Relatives try to console each other near a garment factory that caught fire… (Abir Abdullah / EPA )
NEW DELHI -- As Bangladesh struggles to improve its dismal industrial safety record after a massive building collapse last month, another garment industry disaster has raised new cries for reform.
Shortly before midnight Wednesday, a fire swept through a garment factory in the capital Dhaka, killing eight people including its managing director and a top police official. Initial reports suggested that the fire in the 11-story building was caused by a short circuit on the second floor that spread to the third and fourth floors, where the factory was located.
Mahbubur Rahman, managing director of the Tung Hai Sweater factory, was reportedly meeting with friends including a senior police official around 11 p.m. when the blaze erupted, trapping them. According to doctors and local fire officials, most victims died of suffocation on the staircase.
The death toll might have been far higher if workers hadn’t quit for the day. "The casualty was less as the factory was closed when the fire broke out,” an unnamed company supervisor told local reporters. Photographs showed thick black smoke bellowing out of the building’s second floor as firefighters worked to douse the fire, which blazed for about three hours.
The disaster follows the collapse in late April of Dhaka’s Rana Plaza, a massive building that housed five garment factories and a shopping complex. At least 900 people, mostly apparel workers, died in that disaster. In recent days, the government has promised to enact safety reforms, although some critics question its record on implementation.
Bangladesh is the world’s second-largest clothing exporter after China. In recent months, a string of disasters has led to self-reflection and foreign calls for reform as Western apparel companies battle charges that their production is built on exploitation.
“There’s a perception on the part of [Bangladeshi] manufacturers that they need to do something and cooperate with the government because of the stakes,” said M. Alimullah Miyan, vice chancellor with Dhaka’s International University of Business, Agriculture and Technology. “There could be some change. But at the same time, global brands also need to improve the margins they pay.”
Past reform campaigns and costly fire and safety regulations have been largely watered down or ignored, however, critics say. “We want to be hopful that we’ll see implementation and real change,” said Tessel Pauli, an activist with the Netherlands-based group Clean Clothes Campaign. “But it’s clear, given the unsafe record in the sector, I wonder if it will be enough really to affect the problem.”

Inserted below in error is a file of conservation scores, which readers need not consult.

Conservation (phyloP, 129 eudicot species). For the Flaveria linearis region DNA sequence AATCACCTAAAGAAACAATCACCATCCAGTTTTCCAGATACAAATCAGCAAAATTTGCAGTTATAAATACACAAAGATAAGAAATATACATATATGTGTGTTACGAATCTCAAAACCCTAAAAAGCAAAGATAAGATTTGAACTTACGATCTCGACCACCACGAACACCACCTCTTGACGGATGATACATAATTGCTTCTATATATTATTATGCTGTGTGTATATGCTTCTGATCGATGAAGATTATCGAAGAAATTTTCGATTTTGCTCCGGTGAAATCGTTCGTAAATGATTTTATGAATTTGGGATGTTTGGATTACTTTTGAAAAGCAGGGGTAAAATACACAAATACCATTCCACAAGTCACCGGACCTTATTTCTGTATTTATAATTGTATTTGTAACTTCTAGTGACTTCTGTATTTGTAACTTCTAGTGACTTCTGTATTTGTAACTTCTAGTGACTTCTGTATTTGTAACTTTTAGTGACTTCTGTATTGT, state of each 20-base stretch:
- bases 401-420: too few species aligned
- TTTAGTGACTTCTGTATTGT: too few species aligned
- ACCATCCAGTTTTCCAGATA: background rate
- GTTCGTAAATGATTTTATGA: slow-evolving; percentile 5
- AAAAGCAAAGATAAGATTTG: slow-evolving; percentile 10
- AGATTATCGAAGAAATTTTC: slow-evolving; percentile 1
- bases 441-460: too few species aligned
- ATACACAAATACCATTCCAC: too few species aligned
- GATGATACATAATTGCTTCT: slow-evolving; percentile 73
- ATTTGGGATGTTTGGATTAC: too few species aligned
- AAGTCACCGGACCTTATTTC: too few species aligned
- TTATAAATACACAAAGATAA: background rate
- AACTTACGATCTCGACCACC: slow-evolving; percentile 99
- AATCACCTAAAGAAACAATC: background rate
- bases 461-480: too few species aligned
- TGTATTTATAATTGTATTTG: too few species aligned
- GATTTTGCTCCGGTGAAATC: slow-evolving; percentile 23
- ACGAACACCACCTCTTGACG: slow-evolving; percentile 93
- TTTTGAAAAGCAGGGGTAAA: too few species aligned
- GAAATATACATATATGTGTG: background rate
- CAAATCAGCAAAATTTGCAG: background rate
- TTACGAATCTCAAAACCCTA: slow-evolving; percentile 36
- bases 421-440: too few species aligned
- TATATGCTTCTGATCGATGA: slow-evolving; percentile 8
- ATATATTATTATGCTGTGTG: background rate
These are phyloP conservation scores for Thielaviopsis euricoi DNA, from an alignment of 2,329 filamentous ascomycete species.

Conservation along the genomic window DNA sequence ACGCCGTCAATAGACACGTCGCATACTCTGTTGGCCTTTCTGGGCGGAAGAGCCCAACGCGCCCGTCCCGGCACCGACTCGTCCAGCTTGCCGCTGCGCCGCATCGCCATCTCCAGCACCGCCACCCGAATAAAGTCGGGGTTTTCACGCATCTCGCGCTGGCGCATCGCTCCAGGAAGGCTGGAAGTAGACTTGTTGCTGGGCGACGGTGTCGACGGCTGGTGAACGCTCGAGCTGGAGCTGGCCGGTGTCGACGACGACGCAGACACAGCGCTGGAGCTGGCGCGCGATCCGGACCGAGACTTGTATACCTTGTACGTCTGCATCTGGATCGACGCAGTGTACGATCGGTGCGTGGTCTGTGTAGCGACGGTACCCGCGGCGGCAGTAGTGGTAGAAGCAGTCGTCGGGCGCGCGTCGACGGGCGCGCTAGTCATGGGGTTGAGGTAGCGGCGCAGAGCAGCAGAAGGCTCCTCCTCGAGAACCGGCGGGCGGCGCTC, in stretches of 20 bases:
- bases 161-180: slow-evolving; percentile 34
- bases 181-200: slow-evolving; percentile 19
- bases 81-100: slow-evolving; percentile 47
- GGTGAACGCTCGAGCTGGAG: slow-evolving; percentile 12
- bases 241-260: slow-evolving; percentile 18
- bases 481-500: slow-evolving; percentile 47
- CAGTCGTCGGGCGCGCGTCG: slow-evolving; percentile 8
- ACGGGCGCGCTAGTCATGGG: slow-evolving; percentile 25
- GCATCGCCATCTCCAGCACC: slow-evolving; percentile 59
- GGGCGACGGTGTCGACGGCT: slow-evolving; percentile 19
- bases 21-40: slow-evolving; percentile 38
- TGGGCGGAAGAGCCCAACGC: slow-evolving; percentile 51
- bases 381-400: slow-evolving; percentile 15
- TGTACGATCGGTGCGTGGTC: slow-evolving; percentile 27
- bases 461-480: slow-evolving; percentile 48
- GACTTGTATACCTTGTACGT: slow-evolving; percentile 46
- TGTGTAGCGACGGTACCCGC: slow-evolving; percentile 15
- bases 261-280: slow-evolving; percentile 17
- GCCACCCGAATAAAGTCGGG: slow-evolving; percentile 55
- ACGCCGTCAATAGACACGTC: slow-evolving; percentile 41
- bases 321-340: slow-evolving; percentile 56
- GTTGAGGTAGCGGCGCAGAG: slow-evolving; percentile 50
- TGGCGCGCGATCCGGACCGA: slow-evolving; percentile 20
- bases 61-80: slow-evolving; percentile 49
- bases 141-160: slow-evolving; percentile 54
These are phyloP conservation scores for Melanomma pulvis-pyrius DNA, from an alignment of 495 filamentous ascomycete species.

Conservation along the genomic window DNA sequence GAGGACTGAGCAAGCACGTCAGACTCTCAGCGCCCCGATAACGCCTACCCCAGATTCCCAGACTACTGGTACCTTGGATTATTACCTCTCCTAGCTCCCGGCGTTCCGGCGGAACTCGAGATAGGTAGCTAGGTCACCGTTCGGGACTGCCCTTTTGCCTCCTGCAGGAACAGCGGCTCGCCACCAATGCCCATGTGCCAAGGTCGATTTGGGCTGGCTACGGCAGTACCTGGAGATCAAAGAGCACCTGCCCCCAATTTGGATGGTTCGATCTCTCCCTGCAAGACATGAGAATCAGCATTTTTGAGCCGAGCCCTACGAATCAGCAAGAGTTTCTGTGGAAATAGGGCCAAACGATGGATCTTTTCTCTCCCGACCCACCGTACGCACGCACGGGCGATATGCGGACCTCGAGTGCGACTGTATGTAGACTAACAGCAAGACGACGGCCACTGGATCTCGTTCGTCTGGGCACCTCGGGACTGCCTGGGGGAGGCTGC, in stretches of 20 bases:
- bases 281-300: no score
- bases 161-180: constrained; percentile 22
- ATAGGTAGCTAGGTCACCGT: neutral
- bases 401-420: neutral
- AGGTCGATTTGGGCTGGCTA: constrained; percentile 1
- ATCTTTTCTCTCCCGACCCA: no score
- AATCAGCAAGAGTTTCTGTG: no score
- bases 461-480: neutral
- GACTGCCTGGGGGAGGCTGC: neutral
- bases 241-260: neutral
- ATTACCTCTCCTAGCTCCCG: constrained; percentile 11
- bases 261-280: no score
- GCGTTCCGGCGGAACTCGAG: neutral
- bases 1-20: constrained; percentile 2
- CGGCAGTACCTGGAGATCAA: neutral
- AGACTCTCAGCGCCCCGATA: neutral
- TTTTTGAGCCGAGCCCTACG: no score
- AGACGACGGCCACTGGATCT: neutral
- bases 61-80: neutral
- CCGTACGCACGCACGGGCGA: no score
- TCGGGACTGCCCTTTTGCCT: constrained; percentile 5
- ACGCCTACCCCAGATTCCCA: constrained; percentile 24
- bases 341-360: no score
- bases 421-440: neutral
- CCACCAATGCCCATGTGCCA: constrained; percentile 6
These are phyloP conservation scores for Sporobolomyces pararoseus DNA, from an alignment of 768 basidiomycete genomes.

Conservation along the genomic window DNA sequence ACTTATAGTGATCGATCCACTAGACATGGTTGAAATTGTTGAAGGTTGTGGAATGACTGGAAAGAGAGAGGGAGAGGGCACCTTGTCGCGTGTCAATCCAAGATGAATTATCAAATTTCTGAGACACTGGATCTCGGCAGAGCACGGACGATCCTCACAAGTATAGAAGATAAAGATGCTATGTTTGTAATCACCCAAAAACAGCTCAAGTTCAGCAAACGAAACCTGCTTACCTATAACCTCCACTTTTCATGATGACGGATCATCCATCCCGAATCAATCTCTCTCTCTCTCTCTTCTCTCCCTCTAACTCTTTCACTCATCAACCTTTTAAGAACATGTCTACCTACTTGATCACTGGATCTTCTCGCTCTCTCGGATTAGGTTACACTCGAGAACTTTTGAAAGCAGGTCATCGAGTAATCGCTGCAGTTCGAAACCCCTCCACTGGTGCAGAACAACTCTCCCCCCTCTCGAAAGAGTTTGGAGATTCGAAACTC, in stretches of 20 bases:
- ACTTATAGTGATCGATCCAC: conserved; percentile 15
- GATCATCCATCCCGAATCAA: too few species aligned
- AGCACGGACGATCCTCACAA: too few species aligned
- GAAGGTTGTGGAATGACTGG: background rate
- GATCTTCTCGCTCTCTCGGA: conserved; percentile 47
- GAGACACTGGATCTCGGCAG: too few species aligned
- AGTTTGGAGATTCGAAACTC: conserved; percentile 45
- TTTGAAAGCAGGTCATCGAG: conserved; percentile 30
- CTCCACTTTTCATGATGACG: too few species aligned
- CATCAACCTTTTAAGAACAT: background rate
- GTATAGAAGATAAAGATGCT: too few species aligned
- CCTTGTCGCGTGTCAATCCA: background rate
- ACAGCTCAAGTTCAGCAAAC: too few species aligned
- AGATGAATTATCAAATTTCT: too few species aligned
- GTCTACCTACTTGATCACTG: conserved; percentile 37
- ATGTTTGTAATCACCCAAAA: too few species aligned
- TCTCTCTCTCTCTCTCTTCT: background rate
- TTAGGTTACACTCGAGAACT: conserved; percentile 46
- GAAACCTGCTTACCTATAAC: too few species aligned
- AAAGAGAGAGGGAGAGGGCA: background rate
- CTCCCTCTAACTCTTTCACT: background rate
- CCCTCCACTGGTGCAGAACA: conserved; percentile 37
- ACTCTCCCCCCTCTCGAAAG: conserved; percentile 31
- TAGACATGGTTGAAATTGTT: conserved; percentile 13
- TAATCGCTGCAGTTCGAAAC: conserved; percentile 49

The Bangladesh garment industry, a national golden goose, is politically well-connected. Clothing accounts for a whopping 80% of the country’s $24 billion in annual exports and employs 4 million people, with dozens of lawmakers closely linked to factory owners.
And though many Western apparel companies adopt codes of conduct, they’re keen to drive production costs down and maximize profit atop an industry of constantly changing subcontractors. Feeding all this are Western consumers looking for cheap deals.
The average wage for garment workers in Bangladesh is 10 to 30 cents an hour, labor activists say, and many of the factories lack fire escapes, windows or emergency exits.
Garment factory fires have been a recurrent problem in Bangladesh, killing about 700 people since 2006, according to the Clean Clothes Campaign. Last year, at least 110 people were killed in a fire at the Tazreen Fashions factory, with another eight killed in January.
In a bid to burnish its reputation, allay safety fears and prevent foreign companies from buying elsewhere, Bangladesh on Wednesday said it was temporarily shuttering 16 factories in the capital and two in the southeastern port city of Chittagong. "We will close down factories deemed to be dangerous," Textiles and Jute Minister Abdul Latif Siddique said at a news conference.
It has also agreed in cooperation with the U.N.’s International Labor Organization to add 200 building inspectors within six months, retrain workers, repair problematic factories and introduce a bill in parliament allowing collective bargaining.
A related, if less publicized, concern for overseas customers is political instability. Garment production in Bangladesh was disrupted Thursday by a general strike, one of dozens this year, amid a deep social and political division between secularists and Islamist conservatives. On Monday, at least 20 people died after religious hard-liners, some reportedly chanting “Death to Atheists!” clashed with police in Dhaka.
The government is under growing economic and political pressure to show it’s responding to the safety crisis. Earlier this month, Walt Disney Co. said it would stop producing in Bangladesh by next April, along with Pakistan, Ecuador, Venezuela and Belarus, amid worker safety concerns. On Wednesday, the European Union's delegation in Bangladesh urged the government to improve working conditions “immediately.”
But critics said it remains to be seen how effective these proposed reforms will be. Bangladesh and much of South Asia face widespread corruption and a history of passing great-sounding laws that aren’t effectively implemented.
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Tanvi Sharma in the New Delhi bureau contributed to this report.